The University of Lincoln Gaelic Football Club

As the last of the early generations look set to die out, I’d like you to accompany me on a reminiscent ride through the history of the club which has made Lincoln my home for the last five years.

I am currently the only member remaining who represented the University in the club’s very first year. Way back when Gaelic Football wasn’t even a club; it was a ‘society’, trying hard to attract regular numbers to justify Athletic Union funding.

I remember walking around the Engine Shed, signing up for Football, Rugby etc, collecting loads of free crap along the way. I wasn’t seeking out a Gaelic Football stall; after all, there hadn’t been one mentioned in the Prospectus – or in any of the University Sports Centre literature. In fact, Gaelic Football found me. Fate apparently, had made me pick my Ireland football shirt from my floordrobe that morning. After applying for the majority of the mainstream sports downstairs, I decided to have a quick walk around the upstairs niches. After signing up for Dodgeball (as you do), I turned to make my way to a venue that was serving alcohol at that time in the morning, when, quite aggressively if I recall, I was grabbed by the shirt from behind and dragged into a dark corner. In that corner, which I hadn’t noticed on my rounds of the smaller clubs and societies upstairs earlier, stood a table with two jerseys and a laptop on it, and too very hungover men behind it. The pair, resemblant of Laurel and Hardy in physique, had spotted my jersey and assumed I’d be interested. I was.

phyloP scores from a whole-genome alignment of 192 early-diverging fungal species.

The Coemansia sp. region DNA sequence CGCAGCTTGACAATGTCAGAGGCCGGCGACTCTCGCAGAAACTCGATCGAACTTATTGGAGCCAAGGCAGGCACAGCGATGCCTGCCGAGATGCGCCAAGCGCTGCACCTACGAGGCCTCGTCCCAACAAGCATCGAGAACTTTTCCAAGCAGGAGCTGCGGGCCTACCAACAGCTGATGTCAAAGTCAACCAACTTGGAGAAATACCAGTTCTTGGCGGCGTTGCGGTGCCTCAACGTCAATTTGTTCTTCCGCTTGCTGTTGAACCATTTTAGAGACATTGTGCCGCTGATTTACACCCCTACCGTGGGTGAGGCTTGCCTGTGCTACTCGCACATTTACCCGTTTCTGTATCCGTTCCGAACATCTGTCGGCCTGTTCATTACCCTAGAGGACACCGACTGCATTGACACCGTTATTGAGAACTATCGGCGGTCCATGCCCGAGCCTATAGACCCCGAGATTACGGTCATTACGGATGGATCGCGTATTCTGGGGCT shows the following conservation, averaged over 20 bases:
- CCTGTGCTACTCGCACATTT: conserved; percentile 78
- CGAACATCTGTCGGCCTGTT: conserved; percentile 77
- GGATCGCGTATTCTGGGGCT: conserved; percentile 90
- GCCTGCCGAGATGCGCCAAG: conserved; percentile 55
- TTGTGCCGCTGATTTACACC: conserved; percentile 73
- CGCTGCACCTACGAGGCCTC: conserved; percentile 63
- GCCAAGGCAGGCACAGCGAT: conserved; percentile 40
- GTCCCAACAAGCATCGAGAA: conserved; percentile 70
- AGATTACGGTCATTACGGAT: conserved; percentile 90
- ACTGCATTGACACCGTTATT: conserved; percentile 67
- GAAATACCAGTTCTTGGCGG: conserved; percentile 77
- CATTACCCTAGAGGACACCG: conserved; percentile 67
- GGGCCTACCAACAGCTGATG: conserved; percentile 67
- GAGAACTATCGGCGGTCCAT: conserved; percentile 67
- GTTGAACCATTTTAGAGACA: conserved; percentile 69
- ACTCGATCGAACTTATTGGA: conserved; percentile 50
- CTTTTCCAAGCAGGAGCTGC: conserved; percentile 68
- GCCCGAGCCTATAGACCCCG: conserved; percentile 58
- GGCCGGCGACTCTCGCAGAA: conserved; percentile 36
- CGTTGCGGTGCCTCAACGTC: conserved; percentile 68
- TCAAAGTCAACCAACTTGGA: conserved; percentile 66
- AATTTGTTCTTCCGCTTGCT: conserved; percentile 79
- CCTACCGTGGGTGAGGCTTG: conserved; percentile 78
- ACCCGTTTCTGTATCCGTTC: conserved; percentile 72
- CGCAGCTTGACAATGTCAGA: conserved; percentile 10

Meeting at Scream (now Harvester thanks to those meddling kids), approximately 20 lads began jogging along the canal to West Common. Paul MacMahon’s ego lead, and I was keen to show my enthusiasm by keeping pace. Narrel Rosemin had suffered a stitch before he reached the Barge restaurant (although it was probably his ligaments) and fell behind.

Arriving, those that managed to complete the one mile run took part in one of the most bodged, unorganised and ill-equipped training sessions I’d ever taken part in – although it wasn’t to be the most ridiculous session that year. It is beyond me how anybody showed up for the second session. But I did. And that year made witness to a group of lads and I train with no cones, bibs, Gaelic footballs (we used those £3 Donnay jobbies from Sports Direct) and little hope of success. A particular highlight was shirts vs. skins in the December snow and hail storms. Those were fun arguments. It was plain to see that the dedication was there and, February that year, Lincoln was represented at the British Nationals for the very first time.